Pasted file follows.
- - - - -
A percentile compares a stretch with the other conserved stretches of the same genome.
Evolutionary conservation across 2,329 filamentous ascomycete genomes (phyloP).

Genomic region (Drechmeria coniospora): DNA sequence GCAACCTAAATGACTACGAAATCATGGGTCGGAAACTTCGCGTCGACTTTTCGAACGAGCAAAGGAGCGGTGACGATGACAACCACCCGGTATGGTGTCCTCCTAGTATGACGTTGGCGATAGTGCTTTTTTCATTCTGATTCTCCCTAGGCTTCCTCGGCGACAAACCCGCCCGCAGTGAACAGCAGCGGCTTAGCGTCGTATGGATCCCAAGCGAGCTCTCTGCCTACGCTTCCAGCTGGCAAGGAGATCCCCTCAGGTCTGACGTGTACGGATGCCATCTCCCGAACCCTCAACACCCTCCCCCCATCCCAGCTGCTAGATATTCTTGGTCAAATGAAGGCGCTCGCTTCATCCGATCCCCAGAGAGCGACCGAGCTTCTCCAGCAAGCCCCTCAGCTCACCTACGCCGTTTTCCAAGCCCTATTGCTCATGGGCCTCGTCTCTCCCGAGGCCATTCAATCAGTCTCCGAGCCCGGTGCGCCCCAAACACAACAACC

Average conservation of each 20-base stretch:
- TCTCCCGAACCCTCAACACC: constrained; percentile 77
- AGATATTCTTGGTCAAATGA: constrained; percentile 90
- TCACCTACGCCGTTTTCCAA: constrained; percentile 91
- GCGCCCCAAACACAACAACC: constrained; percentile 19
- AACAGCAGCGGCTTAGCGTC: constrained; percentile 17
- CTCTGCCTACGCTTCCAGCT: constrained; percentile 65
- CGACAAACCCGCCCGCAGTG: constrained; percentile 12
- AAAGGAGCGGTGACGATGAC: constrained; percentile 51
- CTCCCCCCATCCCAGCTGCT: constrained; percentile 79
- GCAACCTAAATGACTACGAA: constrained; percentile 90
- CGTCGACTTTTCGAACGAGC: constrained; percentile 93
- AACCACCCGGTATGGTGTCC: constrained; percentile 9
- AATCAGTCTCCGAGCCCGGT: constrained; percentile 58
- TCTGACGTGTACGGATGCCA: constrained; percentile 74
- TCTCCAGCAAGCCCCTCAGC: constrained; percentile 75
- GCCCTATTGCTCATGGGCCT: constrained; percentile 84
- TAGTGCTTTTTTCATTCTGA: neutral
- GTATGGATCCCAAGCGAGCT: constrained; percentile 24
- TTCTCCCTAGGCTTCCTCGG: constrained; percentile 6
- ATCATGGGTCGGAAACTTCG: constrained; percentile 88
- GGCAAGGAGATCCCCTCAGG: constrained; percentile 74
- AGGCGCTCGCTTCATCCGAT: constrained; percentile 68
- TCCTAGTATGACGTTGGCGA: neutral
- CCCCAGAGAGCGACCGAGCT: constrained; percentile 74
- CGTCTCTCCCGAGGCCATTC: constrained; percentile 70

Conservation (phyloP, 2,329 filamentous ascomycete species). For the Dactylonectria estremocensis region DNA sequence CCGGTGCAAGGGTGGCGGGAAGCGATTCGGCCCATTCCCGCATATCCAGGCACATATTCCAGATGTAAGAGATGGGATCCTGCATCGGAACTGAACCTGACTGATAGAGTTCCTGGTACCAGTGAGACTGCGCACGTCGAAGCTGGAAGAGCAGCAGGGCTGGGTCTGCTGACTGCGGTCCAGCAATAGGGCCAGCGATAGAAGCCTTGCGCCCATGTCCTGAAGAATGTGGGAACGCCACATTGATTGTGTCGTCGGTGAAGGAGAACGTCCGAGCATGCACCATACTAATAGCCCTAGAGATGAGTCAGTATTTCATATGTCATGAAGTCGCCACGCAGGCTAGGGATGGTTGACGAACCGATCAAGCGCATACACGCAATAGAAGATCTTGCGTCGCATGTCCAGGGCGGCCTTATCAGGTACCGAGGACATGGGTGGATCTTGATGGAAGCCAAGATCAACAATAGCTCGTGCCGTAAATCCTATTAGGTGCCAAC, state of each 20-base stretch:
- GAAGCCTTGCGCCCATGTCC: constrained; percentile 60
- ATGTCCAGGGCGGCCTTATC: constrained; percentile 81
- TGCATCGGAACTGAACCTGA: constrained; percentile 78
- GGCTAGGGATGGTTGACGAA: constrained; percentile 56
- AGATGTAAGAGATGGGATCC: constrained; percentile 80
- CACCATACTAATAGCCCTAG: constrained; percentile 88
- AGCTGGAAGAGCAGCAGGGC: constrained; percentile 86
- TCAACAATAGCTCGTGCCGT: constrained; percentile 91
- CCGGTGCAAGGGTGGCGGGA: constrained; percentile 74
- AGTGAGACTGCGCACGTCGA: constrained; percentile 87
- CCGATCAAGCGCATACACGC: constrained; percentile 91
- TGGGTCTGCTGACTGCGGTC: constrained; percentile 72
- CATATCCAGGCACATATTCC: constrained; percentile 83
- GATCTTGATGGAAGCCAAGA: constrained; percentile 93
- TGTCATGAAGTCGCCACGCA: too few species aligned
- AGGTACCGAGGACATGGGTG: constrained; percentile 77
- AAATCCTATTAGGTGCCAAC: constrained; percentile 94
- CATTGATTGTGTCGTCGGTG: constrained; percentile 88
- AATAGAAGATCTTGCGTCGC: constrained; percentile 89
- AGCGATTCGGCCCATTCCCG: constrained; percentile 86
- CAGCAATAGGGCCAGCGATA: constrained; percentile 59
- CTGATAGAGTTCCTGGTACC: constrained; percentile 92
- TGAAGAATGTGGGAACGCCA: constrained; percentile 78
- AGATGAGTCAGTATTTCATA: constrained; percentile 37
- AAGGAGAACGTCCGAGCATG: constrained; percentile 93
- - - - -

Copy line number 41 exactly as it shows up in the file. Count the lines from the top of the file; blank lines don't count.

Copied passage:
- CCGATCAAGCGCATACACGC: constrained; percentile 91